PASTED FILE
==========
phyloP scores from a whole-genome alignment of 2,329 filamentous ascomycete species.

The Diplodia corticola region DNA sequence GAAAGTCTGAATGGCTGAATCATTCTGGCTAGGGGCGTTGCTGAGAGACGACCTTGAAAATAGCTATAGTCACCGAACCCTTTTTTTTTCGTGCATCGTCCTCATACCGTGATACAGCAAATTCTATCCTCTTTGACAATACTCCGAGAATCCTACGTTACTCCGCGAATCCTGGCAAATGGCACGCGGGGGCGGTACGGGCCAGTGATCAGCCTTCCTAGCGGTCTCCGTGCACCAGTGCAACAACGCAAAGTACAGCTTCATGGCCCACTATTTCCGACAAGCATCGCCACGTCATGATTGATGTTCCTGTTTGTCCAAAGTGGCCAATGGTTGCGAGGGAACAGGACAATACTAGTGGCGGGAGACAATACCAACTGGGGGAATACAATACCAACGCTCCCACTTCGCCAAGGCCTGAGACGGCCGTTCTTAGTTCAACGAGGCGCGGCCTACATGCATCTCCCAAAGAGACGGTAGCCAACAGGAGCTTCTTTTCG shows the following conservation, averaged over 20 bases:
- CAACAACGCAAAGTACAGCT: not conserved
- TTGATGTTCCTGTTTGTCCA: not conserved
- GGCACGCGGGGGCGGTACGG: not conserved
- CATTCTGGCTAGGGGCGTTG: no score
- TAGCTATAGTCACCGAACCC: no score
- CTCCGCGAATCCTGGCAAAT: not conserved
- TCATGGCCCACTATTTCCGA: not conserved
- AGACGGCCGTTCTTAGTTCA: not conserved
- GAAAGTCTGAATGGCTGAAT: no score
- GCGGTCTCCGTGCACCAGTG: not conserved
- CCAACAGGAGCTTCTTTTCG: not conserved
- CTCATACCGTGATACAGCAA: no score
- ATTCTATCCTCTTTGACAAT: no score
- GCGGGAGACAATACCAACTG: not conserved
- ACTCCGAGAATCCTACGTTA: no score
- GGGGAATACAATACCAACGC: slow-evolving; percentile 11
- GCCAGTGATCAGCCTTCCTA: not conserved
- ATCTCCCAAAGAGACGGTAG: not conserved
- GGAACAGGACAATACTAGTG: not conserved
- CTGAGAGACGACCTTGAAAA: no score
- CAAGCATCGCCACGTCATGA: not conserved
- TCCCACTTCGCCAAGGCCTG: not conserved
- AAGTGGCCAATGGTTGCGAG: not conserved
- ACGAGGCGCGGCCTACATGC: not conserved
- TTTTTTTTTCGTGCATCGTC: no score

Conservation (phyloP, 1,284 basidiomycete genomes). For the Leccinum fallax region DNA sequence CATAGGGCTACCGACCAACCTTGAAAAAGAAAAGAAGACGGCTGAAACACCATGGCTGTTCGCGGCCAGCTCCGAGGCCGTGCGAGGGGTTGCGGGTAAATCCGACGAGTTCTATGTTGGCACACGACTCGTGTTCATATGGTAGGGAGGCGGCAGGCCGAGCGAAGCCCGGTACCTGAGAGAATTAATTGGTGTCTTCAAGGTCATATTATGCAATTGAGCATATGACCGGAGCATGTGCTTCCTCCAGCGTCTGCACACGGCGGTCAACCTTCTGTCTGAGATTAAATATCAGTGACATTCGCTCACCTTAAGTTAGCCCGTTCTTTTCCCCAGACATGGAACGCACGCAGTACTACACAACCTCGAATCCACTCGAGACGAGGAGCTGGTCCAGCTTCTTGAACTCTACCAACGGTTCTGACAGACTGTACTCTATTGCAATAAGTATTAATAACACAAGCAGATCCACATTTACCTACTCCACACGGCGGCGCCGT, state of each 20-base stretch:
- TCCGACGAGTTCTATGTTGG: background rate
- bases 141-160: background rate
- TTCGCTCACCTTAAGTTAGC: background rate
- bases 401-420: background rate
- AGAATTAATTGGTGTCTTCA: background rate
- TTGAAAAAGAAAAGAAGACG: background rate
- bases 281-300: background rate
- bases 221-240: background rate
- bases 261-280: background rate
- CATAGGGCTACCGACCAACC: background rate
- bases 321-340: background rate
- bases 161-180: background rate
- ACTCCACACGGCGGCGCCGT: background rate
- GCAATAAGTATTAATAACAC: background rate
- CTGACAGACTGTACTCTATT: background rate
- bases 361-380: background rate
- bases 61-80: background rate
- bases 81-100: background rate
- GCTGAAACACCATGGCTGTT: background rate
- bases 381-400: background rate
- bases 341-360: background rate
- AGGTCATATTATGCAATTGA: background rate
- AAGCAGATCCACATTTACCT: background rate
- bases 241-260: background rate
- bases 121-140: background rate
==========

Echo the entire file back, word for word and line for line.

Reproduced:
phyloP scores from a whole-genome alignment of 2,329 filamentous ascomycete species.

The Diplodia corticola region DNA sequence GAAAGTCTGAATGGCTGAATCATTCTGGCTAGGGGCGTTGCTGAGAGACGACCTTGAAAATAGCTATAGTCACCGAACCCTTTTTTTTTCGTGCATCGTCCTCATACCGTGATACAGCAAATTCTATCCTCTTTGACAATACTCCGAGAATCCTACGTTACTCCGCGAATCCTGGCAAATGGCACGCGGGGGCGGTACGGGCCAGTGATCAGCCTTCCTAGCGGTCTCCGTGCACCAGTGCAACAACGCAAAGTACAGCTTCATGGCCCACTATTTCCGACAAGCATCGCCACGTCATGATTGATGTTCCTGTTTGTCCAAAGTGGCCAATGGTTGCGAGGGAACAGGACAATACTAGTGGCGGGAGACAATACCAACTGGGGGAATACAATACCAACGCTCCCACTTCGCCAAGGCCTGAGACGGCCGTTCTTAGTTCAACGAGGCGCGGCCTACATGCATCTCCCAAAGAGACGGTAGCCAACAGGAGCTTCTTTTCG shows the following conservation, averaged over 20 bases:
- CAACAACGCAAAGTACAGCT: not conserved
- TTGATGTTCCTGTTTGTCCA: not conserved
- GGCACGCGGGGGCGGTACGG: not conserved
- CATTCTGGCTAGGGGCGTTG: no score
- TAGCTATAGTCACCGAACCC: no score
- CTCCGCGAATCCTGGCAAAT: not conserved
- TCATGGCCCACTATTTCCGA: not conserved
- AGACGGCCGTTCTTAGTTCA: not conserved
- GAAAGTCTGAATGGCTGAAT: no score
- GCGGTCTCCGTGCACCAGTG: not conserved
- CCAACAGGAGCTTCTTTTCG: not conserved
- CTCATACCGTGATACAGCAA: no score
- ATTCTATCCTCTTTGACAAT: no score
- GCGGGAGACAATACCAACTG: not conserved
- ACTCCGAGAATCCTACGTTA: no score
- GGGGAATACAATACCAACGC: slow-evolving; percentile 11
- GCCAGTGATCAGCCTTCCTA: not conserved
- ATCTCCCAAAGAGACGGTAG: not conserved
- GGAACAGGACAATACTAGTG: not conserved
- CTGAGAGACGACCTTGAAAA: no score
- CAAGCATCGCCACGTCATGA: not conserved
- TCCCACTTCGCCAAGGCCTG: not conserved
- AAGTGGCCAATGGTTGCGAG: not conserved
- ACGAGGCGCGGCCTACATGC: not conserved
- TTTTTTTTTCGTGCATCGTC: no score

Conservation (phyloP, 1,284 basidiomycete genomes). For the Leccinum fallax region DNA sequence CATAGGGCTACCGACCAACCTTGAAAAAGAAAAGAAGACGGCTGAAACACCATGGCTGTTCGCGGCCAGCTCCGAGGCCGTGCGAGGGGTTGCGGGTAAATCCGACGAGTTCTATGTTGGCACACGACTCGTGTTCATATGGTAGGGAGGCGGCAGGCCGAGCGAAGCCCGGTACCTGAGAGAATTAATTGGTGTCTTCAAGGTCATATTATGCAATTGAGCATATGACCGGAGCATGTGCTTCCTCCAGCGTCTGCACACGGCGGTCAACCTTCTGTCTGAGATTAAATATCAGTGACATTCGCTCACCTTAAGTTAGCCCGTTCTTTTCCCCAGACATGGAACGCACGCAGTACTACACAACCTCGAATCCACTCGAGACGAGGAGCTGGTCCAGCTTCTTGAACTCTACCAACGGTTCTGACAGACTGTACTCTATTGCAATAAGTATTAATAACACAAGCAGATCCACATTTACCTACTCCACACGGCGGCGCCGT, state of each 20-base stretch:
- TCCGACGAGTTCTATGTTGG: background rate
- bases 141-160: background rate
- TTCGCTCACCTTAAGTTAGC: background rate
- bases 401-420: background rate
- AGAATTAATTGGTGTCTTCA: background rate
- TTGAAAAAGAAAAGAAGACG: background rate
- bases 281-300: background rate
- bases 221-240: background rate
- bases 261-280: background rate
- CATAGGGCTACCGACCAACC: background rate
- bases 321-340: background rate
- bases 161-180: background rate
- ACTCCACACGGCGGCGCCGT: background rate
- GCAATAAGTATTAATAACAC: background rate
- CTGACAGACTGTACTCTATT: background rate
- bases 361-380: background rate
- bases 61-80: background rate
- bases 81-100: background rate
- GCTGAAACACCATGGCTGTT: background rate
- bases 381-400: background rate
- bases 341-360: background rate
- AGGTCATATTATGCAATTGA: background rate
- AAGCAGATCCACATTTACCT: background rate
- bases 241-260: background rate
- bases 121-140: background rate